The most common forms of resistance, however, are those particularly unspectacular in their methods. Cheetahs who refuse to do anything. Tigers who ignore commands. Elephants who fake ignorance. Orcas who rebuff new tasks. Gorillas who break equipment. Chimpanzees who throw their shit ("scatological humor," as zoo officials call it) at visitors. One researcher marveled at how skillful the monkeys at the Los Angeles Zoo were at hitting visitors with "clods of earth" from great distances. Then there was Stuffie, the first chimp ever produced from artificial insemination. Shot to death in 1987 while attempting to escape, she was infamous at the Toledo Zoo for holding milk in her mouth for hours on end: waiting patiently until her trainers came close enough so that she could spit it out in their faces.

-snip-
---------------------------------


any living thing taken prisoner tries to escape and/or injure/kill their captors.

(even potted plants try to escape the pot)

making animals perform for money is criminal. why back when I was young I went to a Seaquarium and saw the show. I was ashamed for being there and would have released the sea life if possible.

(keeping calves in little boxes and feed them only milk so their flesh stays tender to eat is also barbaric)

america, the country that tortures (in more ways then one)
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Deep13 Donating Member (1000+ posts) Send PM | Profile | Ignore Fri Dec-15-06 11:43 AM
Response to Original message
1. Gotta expect it. Whales are not pets or Disney cartoons.
They are wild animals.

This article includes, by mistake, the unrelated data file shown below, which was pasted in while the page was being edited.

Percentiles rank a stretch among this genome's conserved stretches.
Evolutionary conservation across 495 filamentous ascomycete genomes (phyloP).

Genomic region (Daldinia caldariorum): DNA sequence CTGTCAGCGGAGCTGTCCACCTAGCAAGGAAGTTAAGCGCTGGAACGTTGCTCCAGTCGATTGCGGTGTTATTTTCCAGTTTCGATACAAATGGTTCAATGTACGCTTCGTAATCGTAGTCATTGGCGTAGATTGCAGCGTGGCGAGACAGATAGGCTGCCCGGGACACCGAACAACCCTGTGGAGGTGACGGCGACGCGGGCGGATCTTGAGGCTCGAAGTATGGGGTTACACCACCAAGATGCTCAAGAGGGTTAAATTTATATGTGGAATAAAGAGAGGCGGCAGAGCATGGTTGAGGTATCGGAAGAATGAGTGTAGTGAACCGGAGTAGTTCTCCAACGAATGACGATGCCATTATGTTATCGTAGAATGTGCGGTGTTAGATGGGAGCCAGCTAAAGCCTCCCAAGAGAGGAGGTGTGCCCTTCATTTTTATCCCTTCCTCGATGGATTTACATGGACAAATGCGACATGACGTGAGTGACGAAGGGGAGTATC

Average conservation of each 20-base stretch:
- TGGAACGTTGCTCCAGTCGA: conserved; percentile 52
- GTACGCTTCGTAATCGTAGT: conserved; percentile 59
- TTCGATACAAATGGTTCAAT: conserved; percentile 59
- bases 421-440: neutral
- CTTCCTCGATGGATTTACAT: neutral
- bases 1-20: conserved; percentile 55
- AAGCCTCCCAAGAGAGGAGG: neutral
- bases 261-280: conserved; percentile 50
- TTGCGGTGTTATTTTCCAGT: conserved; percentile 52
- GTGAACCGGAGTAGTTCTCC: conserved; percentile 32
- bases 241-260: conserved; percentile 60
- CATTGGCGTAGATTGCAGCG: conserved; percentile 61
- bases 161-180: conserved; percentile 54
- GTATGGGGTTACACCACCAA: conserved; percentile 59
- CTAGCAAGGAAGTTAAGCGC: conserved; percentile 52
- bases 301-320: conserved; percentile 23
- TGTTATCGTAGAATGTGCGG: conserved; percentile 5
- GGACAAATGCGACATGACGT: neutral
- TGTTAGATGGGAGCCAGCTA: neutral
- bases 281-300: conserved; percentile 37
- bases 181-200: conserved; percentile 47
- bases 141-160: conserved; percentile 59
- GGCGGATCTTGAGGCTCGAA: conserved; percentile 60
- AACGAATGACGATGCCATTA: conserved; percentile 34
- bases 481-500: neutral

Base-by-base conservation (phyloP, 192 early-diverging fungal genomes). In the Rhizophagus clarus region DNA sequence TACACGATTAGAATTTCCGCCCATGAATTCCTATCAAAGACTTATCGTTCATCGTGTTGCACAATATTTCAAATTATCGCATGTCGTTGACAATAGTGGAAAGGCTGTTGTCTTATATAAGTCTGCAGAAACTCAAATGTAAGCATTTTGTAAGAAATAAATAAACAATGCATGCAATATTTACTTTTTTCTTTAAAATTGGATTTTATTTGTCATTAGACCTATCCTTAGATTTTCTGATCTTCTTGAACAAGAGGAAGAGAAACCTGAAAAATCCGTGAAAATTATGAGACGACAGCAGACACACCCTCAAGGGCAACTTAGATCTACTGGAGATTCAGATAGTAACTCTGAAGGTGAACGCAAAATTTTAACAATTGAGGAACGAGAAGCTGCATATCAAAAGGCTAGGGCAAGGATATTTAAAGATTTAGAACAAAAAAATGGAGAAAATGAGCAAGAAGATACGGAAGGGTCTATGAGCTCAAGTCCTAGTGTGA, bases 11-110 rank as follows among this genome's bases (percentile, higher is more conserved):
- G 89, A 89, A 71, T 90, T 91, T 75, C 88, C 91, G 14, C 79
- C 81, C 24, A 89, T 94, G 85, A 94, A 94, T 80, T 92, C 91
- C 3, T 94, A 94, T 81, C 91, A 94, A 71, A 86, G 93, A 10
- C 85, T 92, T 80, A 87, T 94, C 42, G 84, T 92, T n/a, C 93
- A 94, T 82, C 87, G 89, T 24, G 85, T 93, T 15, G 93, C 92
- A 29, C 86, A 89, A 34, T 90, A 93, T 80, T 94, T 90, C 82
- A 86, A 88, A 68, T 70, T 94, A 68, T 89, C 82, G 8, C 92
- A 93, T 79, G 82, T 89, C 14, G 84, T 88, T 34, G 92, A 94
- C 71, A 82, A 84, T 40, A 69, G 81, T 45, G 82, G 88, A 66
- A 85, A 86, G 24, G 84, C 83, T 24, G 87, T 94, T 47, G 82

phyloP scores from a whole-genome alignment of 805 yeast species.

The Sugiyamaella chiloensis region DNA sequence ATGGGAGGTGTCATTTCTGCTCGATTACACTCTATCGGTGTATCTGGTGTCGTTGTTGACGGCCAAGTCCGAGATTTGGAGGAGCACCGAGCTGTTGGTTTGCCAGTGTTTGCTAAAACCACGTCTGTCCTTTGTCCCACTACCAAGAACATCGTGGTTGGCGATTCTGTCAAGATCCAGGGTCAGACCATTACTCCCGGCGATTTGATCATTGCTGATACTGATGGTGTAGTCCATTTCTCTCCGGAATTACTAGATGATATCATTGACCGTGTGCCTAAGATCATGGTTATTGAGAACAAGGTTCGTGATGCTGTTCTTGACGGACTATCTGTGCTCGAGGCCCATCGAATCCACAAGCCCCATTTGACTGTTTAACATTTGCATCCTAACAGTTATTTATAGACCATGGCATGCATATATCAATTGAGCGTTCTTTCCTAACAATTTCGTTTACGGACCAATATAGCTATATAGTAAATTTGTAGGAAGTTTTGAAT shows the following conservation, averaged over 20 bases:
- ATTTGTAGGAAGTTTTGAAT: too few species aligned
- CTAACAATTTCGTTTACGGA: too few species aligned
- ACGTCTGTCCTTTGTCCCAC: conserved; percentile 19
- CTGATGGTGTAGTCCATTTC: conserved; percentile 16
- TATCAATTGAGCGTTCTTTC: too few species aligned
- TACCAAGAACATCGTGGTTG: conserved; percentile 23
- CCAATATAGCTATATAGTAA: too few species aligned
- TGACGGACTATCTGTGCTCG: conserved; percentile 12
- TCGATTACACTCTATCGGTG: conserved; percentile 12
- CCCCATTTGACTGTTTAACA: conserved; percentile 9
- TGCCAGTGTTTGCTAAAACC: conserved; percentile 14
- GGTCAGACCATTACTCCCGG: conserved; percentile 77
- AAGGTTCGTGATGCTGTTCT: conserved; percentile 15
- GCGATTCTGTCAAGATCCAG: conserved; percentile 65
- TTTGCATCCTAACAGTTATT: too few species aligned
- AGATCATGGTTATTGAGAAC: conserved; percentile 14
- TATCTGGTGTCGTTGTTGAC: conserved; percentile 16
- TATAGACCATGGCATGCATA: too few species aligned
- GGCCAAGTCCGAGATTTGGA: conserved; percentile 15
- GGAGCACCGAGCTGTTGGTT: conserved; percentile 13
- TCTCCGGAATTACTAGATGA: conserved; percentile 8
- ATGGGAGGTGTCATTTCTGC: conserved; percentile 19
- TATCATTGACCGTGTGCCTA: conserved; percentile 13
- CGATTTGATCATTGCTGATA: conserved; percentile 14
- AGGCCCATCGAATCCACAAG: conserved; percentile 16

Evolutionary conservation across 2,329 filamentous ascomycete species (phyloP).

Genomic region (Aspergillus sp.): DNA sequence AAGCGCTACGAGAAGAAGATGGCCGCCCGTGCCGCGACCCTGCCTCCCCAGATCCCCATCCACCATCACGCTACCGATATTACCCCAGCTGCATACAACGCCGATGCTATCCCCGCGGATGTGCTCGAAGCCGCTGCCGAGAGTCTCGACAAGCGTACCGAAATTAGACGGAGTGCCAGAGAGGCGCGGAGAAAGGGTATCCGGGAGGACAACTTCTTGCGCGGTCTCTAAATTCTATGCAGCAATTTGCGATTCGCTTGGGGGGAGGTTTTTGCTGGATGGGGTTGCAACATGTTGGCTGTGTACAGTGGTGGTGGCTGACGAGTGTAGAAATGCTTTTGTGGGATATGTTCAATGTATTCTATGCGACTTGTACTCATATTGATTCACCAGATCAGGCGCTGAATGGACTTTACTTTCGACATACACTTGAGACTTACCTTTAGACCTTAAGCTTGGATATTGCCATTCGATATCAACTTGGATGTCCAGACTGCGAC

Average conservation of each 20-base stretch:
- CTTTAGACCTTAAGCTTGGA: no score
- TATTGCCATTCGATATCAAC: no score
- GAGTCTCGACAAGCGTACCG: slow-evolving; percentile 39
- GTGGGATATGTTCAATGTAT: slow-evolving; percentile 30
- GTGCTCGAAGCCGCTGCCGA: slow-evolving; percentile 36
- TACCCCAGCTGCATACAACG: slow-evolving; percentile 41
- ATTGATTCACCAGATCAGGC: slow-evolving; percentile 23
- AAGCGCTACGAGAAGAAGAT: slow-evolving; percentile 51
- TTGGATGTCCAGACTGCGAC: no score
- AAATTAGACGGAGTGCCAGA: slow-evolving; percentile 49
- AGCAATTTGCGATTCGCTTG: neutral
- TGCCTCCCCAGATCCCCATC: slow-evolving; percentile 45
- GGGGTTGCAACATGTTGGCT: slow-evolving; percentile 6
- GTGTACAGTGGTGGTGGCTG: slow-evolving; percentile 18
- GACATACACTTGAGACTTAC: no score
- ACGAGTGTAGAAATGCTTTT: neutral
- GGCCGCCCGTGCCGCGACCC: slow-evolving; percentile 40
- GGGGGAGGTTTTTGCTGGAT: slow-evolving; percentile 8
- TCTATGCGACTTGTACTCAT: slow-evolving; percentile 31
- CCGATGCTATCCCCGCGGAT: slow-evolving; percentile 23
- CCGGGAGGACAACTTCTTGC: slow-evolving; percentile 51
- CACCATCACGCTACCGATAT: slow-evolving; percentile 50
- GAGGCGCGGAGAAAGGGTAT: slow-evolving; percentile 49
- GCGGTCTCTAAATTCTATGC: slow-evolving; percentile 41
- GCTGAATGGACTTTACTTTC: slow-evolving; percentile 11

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Teaser Donating Member (1000+ posts) Send PM | Profile | Ignore Fri Dec-15-06 11:46 AM
Response to Original message
2. Sveral thoughts:
1) making the attempt to turn a sleek and sophisticated killing machine like an Orca into a entertainment venue is asking for trouble.

2)saying plants "try to escape" a pot is ridiculous.

3)there has to be a better way to make veal.
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jgraz Donating Member (1000+ posts) Send PM | Profile | Ignore Fri Dec-15-06 11:52 AM
Response to Reply #2
3. Niman Ranch does produce veal, but I've only seen it in restaurants
And, yes, it tastes waaaay better than that crap from the concentration camps.
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donsu Donating Member (1000+ posts) Send PM | Profile | Ignore Fri Dec-15-06 11:52 AM
Response to Reply #2
4. well, if you have done much gardening you know that some of them can

nt
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Kelly Rupert Donating Member (1000+ posts) Send PM | Profile | Ignore Fri Dec-15-06 11:53 AM
Response to Reply #4
6. That's not "escape."
Or "trying." Plants are incapable of intent.
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donsu Donating Member (1000+ posts) Send PM | Profile | Ignore Fri Dec-15-06 12:16 PM
Response to Reply #6
8. don't be so sure - flora lives are not like fauna lives but both are ruled

by survival mechanizations. example, plants will put out runners to escape the boundaries of pots or in-ground human made boundaries. trees will crack and raise sidewalks, etc.

plants put into unsatisfactory situations won't grow, prosper or bloom, etc.
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Kelly Rupert Donating Member (1000+ posts) Send PM | Profile | Ignore Fri Dec-15-06 11:52 AM
Response to Original message
5. Plants try to escape the pot?
:rofl:
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jgraz Donating Member (1000+ posts) Send PM | Profile | Ignore Fri Dec-15-06 12:09 PM
Response to Reply #5
7. Of course -- that's why I only eat free-range vegetables
They're so much happier when they get a chance to frolic in the sunshine.